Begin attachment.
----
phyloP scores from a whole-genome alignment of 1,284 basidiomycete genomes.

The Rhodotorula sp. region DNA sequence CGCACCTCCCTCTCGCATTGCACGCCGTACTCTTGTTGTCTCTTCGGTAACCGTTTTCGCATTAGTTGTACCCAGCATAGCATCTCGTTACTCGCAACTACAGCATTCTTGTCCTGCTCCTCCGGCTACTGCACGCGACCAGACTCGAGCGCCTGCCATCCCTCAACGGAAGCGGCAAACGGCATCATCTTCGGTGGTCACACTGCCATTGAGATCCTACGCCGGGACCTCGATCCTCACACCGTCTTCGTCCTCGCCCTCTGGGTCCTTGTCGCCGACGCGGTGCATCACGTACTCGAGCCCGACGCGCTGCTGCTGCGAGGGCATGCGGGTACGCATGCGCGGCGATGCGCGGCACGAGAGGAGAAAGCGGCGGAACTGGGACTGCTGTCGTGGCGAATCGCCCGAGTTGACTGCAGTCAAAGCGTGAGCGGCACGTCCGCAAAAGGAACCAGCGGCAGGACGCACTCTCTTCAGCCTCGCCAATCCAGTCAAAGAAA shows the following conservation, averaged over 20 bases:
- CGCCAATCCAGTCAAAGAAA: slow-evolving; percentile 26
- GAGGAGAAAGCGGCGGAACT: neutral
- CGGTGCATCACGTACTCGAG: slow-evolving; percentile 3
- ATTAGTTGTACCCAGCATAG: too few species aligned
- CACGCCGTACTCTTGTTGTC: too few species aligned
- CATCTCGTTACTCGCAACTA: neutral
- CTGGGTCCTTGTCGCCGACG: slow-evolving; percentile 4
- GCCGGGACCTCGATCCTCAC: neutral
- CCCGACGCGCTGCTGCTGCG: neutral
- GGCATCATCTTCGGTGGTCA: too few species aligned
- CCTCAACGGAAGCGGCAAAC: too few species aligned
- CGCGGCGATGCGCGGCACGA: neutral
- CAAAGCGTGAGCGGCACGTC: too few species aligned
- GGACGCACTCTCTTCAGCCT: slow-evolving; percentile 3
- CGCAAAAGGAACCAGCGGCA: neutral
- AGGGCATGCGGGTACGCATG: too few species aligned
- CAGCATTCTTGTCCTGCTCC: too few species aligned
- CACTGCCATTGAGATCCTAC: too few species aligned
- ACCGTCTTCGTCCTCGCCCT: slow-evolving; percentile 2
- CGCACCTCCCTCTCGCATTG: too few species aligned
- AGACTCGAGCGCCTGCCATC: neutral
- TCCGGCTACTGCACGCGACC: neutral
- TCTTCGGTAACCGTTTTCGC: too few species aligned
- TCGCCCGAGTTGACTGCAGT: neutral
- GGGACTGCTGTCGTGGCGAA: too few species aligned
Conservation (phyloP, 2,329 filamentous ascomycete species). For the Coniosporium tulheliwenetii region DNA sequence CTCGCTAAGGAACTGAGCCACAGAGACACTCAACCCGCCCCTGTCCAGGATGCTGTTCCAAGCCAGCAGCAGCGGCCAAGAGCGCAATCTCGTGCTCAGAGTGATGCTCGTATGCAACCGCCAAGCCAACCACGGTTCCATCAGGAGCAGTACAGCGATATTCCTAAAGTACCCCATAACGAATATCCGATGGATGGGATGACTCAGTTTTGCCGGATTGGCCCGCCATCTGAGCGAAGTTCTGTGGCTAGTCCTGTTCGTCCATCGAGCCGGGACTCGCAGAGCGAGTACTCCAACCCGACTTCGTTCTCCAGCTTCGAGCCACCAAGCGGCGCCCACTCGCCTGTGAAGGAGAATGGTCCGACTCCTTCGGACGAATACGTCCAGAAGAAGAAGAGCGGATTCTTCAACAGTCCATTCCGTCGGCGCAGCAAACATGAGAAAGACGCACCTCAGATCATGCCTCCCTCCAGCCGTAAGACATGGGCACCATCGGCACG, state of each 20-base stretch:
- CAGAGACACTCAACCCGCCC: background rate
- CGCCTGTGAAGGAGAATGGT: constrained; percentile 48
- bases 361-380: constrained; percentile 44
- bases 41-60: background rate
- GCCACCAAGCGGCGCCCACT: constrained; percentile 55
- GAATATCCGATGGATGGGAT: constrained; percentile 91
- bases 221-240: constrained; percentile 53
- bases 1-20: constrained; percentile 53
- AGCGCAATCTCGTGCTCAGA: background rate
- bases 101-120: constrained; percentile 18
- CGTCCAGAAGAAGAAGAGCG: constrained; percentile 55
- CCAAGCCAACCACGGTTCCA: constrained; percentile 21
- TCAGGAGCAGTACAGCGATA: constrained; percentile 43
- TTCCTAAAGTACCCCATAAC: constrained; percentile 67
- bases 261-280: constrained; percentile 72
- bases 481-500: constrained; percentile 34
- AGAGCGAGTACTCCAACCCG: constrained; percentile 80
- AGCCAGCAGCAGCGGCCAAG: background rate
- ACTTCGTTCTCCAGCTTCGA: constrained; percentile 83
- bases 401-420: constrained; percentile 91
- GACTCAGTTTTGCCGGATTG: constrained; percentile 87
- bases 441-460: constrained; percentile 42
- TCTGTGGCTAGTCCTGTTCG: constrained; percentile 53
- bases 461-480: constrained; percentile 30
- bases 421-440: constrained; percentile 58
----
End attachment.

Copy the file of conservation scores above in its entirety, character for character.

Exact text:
phyloP scores from a whole-genome alignment of 1,284 basidiomycete genomes.

The Rhodotorula sp. region DNA sequence CGCACCTCCCTCTCGCATTGCACGCCGTACTCTTGTTGTCTCTTCGGTAACCGTTTTCGCATTAGTTGTACCCAGCATAGCATCTCGTTACTCGCAACTACAGCATTCTTGTCCTGCTCCTCCGGCTACTGCACGCGACCAGACTCGAGCGCCTGCCATCCCTCAACGGAAGCGGCAAACGGCATCATCTTCGGTGGTCACACTGCCATTGAGATCCTACGCCGGGACCTCGATCCTCACACCGTCTTCGTCCTCGCCCTCTGGGTCCTTGTCGCCGACGCGGTGCATCACGTACTCGAGCCCGACGCGCTGCTGCTGCGAGGGCATGCGGGTACGCATGCGCGGCGATGCGCGGCACGAGAGGAGAAAGCGGCGGAACTGGGACTGCTGTCGTGGCGAATCGCCCGAGTTGACTGCAGTCAAAGCGTGAGCGGCACGTCCGCAAAAGGAACCAGCGGCAGGACGCACTCTCTTCAGCCTCGCCAATCCAGTCAAAGAAA shows the following conservation, averaged over 20 bases:
- CGCCAATCCAGTCAAAGAAA: slow-evolving; percentile 26
- GAGGAGAAAGCGGCGGAACT: neutral
- CGGTGCATCACGTACTCGAG: slow-evolving; percentile 3
- ATTAGTTGTACCCAGCATAG: too few species aligned
- CACGCCGTACTCTTGTTGTC: too few species aligned
- CATCTCGTTACTCGCAACTA: neutral
- CTGGGTCCTTGTCGCCGACG: slow-evolving; percentile 4
- GCCGGGACCTCGATCCTCAC: neutral
- CCCGACGCGCTGCTGCTGCG: neutral
- GGCATCATCTTCGGTGGTCA: too few species aligned
- CCTCAACGGAAGCGGCAAAC: too few species aligned
- CGCGGCGATGCGCGGCACGA: neutral
- CAAAGCGTGAGCGGCACGTC: too few species aligned
- GGACGCACTCTCTTCAGCCT: slow-evolving; percentile 3
- CGCAAAAGGAACCAGCGGCA: neutral
- AGGGCATGCGGGTACGCATG: too few species aligned
- CAGCATTCTTGTCCTGCTCC: too few species aligned
- CACTGCCATTGAGATCCTAC: too few species aligned
- ACCGTCTTCGTCCTCGCCCT: slow-evolving; percentile 2
- CGCACCTCCCTCTCGCATTG: too few species aligned
- AGACTCGAGCGCCTGCCATC: neutral
- TCCGGCTACTGCACGCGACC: neutral
- TCTTCGGTAACCGTTTTCGC: too few species aligned
- TCGCCCGAGTTGACTGCAGT: neutral
- GGGACTGCTGTCGTGGCGAA: too few species aligned
Conservation (phyloP, 2,329 filamentous ascomycete species). For the Coniosporium tulheliwenetii region DNA sequence CTCGCTAAGGAACTGAGCCACAGAGACACTCAACCCGCCCCTGTCCAGGATGCTGTTCCAAGCCAGCAGCAGCGGCCAAGAGCGCAATCTCGTGCTCAGAGTGATGCTCGTATGCAACCGCCAAGCCAACCACGGTTCCATCAGGAGCAGTACAGCGATATTCCTAAAGTACCCCATAACGAATATCCGATGGATGGGATGACTCAGTTTTGCCGGATTGGCCCGCCATCTGAGCGAAGTTCTGTGGCTAGTCCTGTTCGTCCATCGAGCCGGGACTCGCAGAGCGAGTACTCCAACCCGACTTCGTTCTCCAGCTTCGAGCCACCAAGCGGCGCCCACTCGCCTGTGAAGGAGAATGGTCCGACTCCTTCGGACGAATACGTCCAGAAGAAGAAGAGCGGATTCTTCAACAGTCCATTCCGTCGGCGCAGCAAACATGAGAAAGACGCACCTCAGATCATGCCTCCCTCCAGCCGTAAGACATGGGCACCATCGGCACG, state of each 20-base stretch:
- CAGAGACACTCAACCCGCCC: background rate
- CGCCTGTGAAGGAGAATGGT: constrained; percentile 48
- bases 361-380: constrained; percentile 44
- bases 41-60: background rate
- GCCACCAAGCGGCGCCCACT: constrained; percentile 55
- GAATATCCGATGGATGGGAT: constrained; percentile 91
- bases 221-240: constrained; percentile 53
- bases 1-20: constrained; percentile 53
- AGCGCAATCTCGTGCTCAGA: background rate
- bases 101-120: constrained; percentile 18
- CGTCCAGAAGAAGAAGAGCG: constrained; percentile 55
- CCAAGCCAACCACGGTTCCA: constrained; percentile 21
- TCAGGAGCAGTACAGCGATA: constrained; percentile 43
- TTCCTAAAGTACCCCATAAC: constrained; percentile 67
- bases 261-280: constrained; percentile 72
- bases 481-500: constrained; percentile 34
- AGAGCGAGTACTCCAACCCG: constrained; percentile 80
- AGCCAGCAGCAGCGGCCAAG: background rate
- ACTTCGTTCTCCAGCTTCGA: constrained; percentile 83
- bases 401-420: constrained; percentile 91
- GACTCAGTTTTGCCGGATTG: constrained; percentile 87
- bases 441-460: constrained; percentile 42
- TCTGTGGCTAGTCCTGTTCG: constrained; percentile 53
- bases 461-480: constrained; percentile 30
- bases 421-440: constrained; percentile 58